Today’s post is by Catherine Gemmell, the Marine Conservation Societies Scotland Conservation Officer whose work ranges over education and public engagement to campaigns and policy. Over the past four years Catherine has mainly been focusing on the promotion of the beach cleaning and litter surveying project, Beachwatch, and using the data collected to drive change in marine litter policy. As ever with NAEE blogs, the views expressed are not necessarily those of the Association.
Introduction – ‘The beach looks so lovely. But I saw some bits of plastic.’ These were the words from one of the pupils of Our Lady’s RC Primary School who was visiting the beach for the very first time as part of the #wildbottlesighting campaign with the Marine Conservation Society and the Have You Got The Bottle? (HYGTB) Campaign. From landlocked Perth to East Haven beach to Scottish Parliament, pupils from Our Lady’s Primary have spent the last two years working with the Marine Conservation Society and HYGTB to make connections between their school, the sea and what they can do to help stop the plastic tide hitting Scotland’s shores. Focusing on plastic bottles after finding some in their playground, pupils worked on highlighting the issue of single-use plastic bottles and the solution of a Deposit Return System through the Marine Conservation Society’s #wildbottlesighting social media campaign. From workshops, assemblies, beach cleans, media interviews, visits from Cabinet Secretary Roseanna Cunningham and a hugely successful stall at a Scottish Environment LINK parliamentary event, this school have shown that no matter where you live, you can stand up and make a difference for our ocean.
How did it start? – The work began with the amazing work on marine conservation by Our Lady’s RC Primary in 2017 when the then Primary 3 teacher Margaret Sharkey, Marine Conservation Society Sea Champion Volunteer and scuba diver, requested one of the Marine Conservation Society’s free educational workshops. Despite being in landlocked Perth, Margaret was keen to link the school to the ocean and show the children how they could help protect it.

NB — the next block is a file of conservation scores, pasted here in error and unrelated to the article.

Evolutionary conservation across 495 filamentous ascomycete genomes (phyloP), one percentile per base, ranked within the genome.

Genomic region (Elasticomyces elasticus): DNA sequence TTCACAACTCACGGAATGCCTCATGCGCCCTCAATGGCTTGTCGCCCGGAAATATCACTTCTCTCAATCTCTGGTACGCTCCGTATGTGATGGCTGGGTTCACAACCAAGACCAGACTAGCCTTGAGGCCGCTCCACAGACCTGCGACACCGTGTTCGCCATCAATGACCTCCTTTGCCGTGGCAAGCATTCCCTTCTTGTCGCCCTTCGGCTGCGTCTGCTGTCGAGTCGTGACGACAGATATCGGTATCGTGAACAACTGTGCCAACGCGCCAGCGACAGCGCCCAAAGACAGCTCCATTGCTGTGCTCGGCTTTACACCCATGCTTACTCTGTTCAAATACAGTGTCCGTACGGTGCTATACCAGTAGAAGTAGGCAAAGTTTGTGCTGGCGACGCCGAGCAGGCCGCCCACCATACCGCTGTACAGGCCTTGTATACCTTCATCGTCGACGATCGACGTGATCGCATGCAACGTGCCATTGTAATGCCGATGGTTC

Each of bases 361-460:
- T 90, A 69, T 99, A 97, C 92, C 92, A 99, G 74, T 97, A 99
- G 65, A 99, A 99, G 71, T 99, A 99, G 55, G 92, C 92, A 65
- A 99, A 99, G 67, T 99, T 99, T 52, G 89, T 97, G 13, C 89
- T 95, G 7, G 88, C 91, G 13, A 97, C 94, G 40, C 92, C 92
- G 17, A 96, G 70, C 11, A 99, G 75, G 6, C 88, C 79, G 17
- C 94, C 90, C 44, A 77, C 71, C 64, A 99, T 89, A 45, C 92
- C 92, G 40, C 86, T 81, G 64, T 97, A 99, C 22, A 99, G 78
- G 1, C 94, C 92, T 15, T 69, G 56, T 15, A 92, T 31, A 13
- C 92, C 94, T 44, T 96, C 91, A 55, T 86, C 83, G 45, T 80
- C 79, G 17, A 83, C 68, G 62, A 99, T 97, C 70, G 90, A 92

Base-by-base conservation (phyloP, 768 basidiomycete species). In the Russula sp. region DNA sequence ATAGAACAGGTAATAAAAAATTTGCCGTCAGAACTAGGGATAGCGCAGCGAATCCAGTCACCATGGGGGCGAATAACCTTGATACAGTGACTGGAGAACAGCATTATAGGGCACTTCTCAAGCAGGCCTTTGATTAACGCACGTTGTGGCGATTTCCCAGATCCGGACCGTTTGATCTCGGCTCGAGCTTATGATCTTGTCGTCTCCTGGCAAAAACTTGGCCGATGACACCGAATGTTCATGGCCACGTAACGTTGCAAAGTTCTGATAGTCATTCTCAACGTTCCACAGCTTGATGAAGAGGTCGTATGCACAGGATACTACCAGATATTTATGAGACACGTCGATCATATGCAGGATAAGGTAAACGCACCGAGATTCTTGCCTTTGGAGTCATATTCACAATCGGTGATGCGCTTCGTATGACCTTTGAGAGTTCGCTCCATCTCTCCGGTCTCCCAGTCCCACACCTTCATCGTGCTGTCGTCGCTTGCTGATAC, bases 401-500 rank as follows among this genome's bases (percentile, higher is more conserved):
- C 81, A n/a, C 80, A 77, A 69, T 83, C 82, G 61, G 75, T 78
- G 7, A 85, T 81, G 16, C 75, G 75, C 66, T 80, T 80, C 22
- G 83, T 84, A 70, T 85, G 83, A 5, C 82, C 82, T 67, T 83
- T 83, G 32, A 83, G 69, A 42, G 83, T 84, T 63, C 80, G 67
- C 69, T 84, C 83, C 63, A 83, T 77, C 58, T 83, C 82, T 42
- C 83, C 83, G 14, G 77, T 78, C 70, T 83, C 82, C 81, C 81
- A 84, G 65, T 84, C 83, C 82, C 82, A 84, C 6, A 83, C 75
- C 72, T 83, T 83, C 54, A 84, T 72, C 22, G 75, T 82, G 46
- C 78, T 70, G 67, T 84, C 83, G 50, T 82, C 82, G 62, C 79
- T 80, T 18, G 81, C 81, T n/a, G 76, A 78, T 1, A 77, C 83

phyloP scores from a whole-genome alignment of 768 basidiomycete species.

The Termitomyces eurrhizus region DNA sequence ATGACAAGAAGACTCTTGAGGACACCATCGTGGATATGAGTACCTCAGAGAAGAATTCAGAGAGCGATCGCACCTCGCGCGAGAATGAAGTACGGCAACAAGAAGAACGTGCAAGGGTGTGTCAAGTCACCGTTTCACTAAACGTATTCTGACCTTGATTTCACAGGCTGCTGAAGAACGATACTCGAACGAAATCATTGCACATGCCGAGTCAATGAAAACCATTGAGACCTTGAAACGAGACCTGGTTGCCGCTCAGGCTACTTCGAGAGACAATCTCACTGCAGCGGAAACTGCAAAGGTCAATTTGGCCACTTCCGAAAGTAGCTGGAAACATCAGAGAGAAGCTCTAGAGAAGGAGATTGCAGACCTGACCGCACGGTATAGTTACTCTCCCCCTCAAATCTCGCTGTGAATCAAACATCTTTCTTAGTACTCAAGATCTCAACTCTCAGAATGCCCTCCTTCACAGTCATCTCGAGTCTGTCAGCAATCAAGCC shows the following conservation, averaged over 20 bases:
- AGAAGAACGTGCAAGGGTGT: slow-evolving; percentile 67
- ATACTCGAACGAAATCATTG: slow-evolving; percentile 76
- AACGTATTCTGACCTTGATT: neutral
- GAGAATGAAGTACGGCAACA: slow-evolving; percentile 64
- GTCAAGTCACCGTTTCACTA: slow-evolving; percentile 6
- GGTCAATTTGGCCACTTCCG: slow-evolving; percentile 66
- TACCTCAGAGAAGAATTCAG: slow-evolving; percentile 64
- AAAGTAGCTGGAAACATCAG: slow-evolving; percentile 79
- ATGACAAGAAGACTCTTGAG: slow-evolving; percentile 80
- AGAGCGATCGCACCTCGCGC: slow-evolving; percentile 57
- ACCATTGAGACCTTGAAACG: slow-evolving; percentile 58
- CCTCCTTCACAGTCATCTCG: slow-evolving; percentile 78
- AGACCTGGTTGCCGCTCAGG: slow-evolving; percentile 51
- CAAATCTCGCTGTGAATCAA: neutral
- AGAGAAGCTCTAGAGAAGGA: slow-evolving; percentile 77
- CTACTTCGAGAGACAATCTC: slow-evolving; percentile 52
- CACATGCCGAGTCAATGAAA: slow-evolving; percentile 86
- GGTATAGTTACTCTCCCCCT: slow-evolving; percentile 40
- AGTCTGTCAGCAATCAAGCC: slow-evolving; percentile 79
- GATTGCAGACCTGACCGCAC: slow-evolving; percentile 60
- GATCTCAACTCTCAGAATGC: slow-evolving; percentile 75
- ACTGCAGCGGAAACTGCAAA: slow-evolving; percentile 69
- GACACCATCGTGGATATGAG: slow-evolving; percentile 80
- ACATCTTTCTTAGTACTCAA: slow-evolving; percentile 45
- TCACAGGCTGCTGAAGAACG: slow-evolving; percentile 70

Education Workshops – As a marine conservation organisation, marine litter education is central to the work that we do with young people. The Marine Conservation Society’s Education programme, incorporates learning and engagement opportunities for primary aged children and high school students. The charity’s Education programme involves a range of resources and experiences, designed to raise student awareness of the issues facing our ocean, particularly marine litter. All resources are curriculum linked and freely available to schools across the UK.
The Marine Conservation Society’s workshops, delivered by Engagement staff and a team of trained Sea Champion volunteers, are available around the UK including Scotland. There are four primary workshops available, each incorporate learning about marine litter. The Ocean’s Alive Assembly and Turtles in Trouble workshop have a particular focus on the issue of litter and its impacts on the marine environment and creatures. The core activity of the assembly involves children selecting an item which is commonly littered, and matching this to the time it is predicted to take to break down. This activity lends itself to lots of discussion around why certain items are particularly littered and why some may be more of a problem than others. Turtles in Trouble, tells the story of the life of a leatherback turtle and involves students exploring the impacts of marine litter and possible solutions for reducing its impact, including beach cleaning.
In 2017 the Marine Conservation Society visited Our Lady’s RC Primary school to deliver a single ‘Turtles in Trouble’ workshop for the Primary 3s as they were studying life underwater. The pupils were so enthusiastic and wanted to find out more about what they could do to help that the charity arranged a follow up visit to deliver school-wide ‘Turtles in Trouble’ workshops as well as the Oceans’ Alive Assembly.
The #wildbottlesighting campaign – Littered bottles and cans were unfortunately a regular sight in and around the students’ playground and on their walks to school. They also knew that a bottle or can dropped in the middle of a town could still make its way by wind, river or drain to the sea, so were determined to help make a difference.